KUALA LUMPUR, Jan 13 — The Thai government and the Barisan Revolusi Nasional (BRN) agreed to form a joint working group in an effort to resolve the armed conflict in southern Thailand.
The matter was agreed upon in the third peace talks between BRN and the Thai government which lasted for two days starting Tuesday, here.
The head of the BRN delegation to the talks, Anas Abdulrahman, said the first meeting of the working group had not been determined, but it is expected to be held before the next peace talks.
“Both parties (BRN and the Thai government) have agreed to send representatives and the management of this working group will be managed by the facilitator secretariat,” he told a press conference, here, today.
Anas said it has also been agreed – during the peace talks – to discuss substantive issues related to political solutions, public consultation, and reduction of acts of violence by both sides.
According to him, among the issues to be discussed include governance, education, recognition of the identity of the Pattani people, and the economic system in southern Thailand.
In addition, both sides agreed to form an agreement on the general principles of peace negotiations between the BRN and the Thai government related to the issues on hand.
The negotiations also came to an agreement on formulating the terms of reference (ToR) and methods to be adopted for implementation in the field in the near future.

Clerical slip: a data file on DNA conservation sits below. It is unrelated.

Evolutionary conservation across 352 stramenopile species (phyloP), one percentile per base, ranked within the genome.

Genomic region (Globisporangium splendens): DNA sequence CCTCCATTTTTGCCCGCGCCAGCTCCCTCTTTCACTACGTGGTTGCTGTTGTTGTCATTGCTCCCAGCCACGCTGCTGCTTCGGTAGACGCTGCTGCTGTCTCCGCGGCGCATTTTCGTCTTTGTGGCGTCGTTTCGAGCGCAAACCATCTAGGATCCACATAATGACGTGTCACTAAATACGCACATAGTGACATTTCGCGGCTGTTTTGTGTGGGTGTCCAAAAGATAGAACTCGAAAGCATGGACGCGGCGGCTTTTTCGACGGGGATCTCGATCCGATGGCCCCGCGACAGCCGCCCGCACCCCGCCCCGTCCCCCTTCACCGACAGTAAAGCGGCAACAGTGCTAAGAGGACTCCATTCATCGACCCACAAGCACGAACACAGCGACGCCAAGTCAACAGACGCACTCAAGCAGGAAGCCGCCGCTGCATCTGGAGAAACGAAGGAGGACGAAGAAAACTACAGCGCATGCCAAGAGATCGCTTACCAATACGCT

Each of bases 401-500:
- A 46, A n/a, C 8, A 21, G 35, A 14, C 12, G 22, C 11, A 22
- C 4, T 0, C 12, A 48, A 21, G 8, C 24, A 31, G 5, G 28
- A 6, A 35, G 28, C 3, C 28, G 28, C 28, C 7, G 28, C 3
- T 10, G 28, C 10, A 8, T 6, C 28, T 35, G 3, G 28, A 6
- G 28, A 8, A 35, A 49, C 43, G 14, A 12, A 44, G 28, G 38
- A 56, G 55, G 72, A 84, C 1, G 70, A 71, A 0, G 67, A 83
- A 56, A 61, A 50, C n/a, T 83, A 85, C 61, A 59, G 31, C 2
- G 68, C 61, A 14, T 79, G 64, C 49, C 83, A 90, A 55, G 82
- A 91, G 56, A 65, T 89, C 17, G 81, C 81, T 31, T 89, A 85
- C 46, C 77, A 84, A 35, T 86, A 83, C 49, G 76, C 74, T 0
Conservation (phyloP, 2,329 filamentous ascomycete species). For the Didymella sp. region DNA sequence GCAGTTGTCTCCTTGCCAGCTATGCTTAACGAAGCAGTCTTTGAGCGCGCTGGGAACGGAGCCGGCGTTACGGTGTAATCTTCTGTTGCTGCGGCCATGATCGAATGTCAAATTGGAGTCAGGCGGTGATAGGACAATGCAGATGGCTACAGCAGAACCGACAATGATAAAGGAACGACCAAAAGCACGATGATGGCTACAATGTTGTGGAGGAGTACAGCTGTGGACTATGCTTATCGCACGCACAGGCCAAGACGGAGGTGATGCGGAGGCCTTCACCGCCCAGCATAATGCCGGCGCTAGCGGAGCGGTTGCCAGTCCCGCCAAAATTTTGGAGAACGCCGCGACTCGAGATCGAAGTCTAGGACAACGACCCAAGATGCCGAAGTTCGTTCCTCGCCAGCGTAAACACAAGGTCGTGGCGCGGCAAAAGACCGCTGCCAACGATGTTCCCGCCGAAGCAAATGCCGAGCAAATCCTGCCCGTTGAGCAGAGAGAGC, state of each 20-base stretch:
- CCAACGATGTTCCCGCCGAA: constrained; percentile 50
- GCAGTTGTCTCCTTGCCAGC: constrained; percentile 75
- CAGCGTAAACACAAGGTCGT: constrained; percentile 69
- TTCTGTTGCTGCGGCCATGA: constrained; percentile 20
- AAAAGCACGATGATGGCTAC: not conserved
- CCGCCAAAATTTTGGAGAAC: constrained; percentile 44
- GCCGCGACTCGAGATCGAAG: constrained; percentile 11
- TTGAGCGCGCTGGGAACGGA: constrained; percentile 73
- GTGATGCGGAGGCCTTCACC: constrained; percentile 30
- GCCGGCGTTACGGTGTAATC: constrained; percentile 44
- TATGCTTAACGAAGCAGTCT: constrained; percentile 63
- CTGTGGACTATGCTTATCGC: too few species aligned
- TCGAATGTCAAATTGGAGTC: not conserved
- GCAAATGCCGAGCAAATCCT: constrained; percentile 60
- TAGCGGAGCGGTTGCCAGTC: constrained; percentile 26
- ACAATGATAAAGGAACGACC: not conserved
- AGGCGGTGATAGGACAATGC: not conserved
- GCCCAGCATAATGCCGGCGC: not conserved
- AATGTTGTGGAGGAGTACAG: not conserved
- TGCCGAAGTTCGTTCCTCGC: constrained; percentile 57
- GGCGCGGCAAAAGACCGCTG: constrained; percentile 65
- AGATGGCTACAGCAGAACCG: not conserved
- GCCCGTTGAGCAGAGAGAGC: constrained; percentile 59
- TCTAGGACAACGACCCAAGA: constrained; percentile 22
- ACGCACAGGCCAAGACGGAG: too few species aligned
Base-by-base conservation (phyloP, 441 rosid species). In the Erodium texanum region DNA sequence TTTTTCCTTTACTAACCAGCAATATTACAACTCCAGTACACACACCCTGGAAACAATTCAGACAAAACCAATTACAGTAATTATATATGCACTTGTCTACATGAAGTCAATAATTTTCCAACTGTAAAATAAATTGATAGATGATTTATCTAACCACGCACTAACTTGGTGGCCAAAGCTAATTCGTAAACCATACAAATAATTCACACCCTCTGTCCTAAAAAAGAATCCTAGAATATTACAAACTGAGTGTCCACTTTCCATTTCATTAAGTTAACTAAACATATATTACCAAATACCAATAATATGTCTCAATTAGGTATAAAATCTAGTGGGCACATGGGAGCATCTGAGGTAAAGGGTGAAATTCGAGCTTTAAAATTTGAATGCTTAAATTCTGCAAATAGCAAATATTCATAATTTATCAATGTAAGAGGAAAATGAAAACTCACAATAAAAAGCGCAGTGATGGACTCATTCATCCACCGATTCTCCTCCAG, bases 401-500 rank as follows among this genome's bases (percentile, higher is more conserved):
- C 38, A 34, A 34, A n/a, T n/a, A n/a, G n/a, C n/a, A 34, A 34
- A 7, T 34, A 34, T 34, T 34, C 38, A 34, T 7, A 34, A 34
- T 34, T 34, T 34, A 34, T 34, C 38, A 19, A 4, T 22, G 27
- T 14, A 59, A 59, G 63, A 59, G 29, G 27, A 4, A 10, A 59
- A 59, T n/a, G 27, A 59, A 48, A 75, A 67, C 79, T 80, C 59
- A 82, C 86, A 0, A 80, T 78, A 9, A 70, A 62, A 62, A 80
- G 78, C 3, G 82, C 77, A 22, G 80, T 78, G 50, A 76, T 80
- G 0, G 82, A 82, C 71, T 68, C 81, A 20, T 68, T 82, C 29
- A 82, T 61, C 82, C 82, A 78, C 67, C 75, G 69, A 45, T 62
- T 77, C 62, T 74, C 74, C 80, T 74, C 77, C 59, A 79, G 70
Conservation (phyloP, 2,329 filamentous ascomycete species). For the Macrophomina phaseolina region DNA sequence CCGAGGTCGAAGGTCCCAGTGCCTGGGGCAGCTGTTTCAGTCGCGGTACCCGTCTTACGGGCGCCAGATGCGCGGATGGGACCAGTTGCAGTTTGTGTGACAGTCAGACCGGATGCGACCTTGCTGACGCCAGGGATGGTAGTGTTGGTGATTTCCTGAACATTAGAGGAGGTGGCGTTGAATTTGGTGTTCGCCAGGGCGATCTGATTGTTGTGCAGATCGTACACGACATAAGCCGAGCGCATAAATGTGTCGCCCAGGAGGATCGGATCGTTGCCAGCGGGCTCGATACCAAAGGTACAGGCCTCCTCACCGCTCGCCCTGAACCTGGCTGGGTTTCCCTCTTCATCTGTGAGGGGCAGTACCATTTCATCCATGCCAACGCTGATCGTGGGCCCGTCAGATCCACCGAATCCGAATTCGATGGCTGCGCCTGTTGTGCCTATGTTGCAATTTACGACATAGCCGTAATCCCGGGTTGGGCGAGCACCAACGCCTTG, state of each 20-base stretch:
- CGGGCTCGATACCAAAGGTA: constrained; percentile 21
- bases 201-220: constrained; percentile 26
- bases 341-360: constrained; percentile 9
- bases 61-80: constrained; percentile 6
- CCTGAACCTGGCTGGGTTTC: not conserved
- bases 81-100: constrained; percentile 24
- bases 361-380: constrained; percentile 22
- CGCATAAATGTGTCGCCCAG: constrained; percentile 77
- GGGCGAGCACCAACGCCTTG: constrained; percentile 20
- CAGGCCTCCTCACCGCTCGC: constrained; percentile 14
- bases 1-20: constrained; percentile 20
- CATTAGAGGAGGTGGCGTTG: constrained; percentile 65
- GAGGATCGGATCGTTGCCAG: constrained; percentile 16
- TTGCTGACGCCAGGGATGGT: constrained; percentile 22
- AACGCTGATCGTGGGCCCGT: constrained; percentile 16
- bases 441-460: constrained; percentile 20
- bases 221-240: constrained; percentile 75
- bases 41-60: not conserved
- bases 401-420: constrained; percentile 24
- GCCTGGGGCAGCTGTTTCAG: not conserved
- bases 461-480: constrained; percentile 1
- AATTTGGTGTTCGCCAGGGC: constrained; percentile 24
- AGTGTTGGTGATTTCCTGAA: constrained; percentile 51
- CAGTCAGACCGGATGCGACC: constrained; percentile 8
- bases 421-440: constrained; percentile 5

” We (BRN) really hope that the process can be continued and bring genuine and honourable peace for all the Malays of Pattani,” he said.
Asked about the current situation in southern Thailand, Anas said the attacks had greatly decreased since the BRN announced a cessation of violence on April 4, 2020, following the Covid-19 pandemic.
“We do not term it as a ceasefire; but for the BRN, we stop carrying out attacks unless the BRN is attacked (and) we have to defend ourselves,” he said.
Formal face-to-face talks had previously been stalled for nearly two years following the Covid-19 pandemic. However, both parties have held three virtual meetings during the period.
The Thai government’s delegation to the talks was led by General Wanlop Rugsanaoh, while former national police chief Tan Sri Rahim Mohd Noor acted as the facilitator representing the Malaysian government.
The official meetings are seen as new hopes in ending the violence in Pattani, Yala, Narathiwat, and Songkhla – provinces where the majority of the population is Muslim.
The uprising in southern Thailand that began in 2004 has claimed more than 7,000 lives.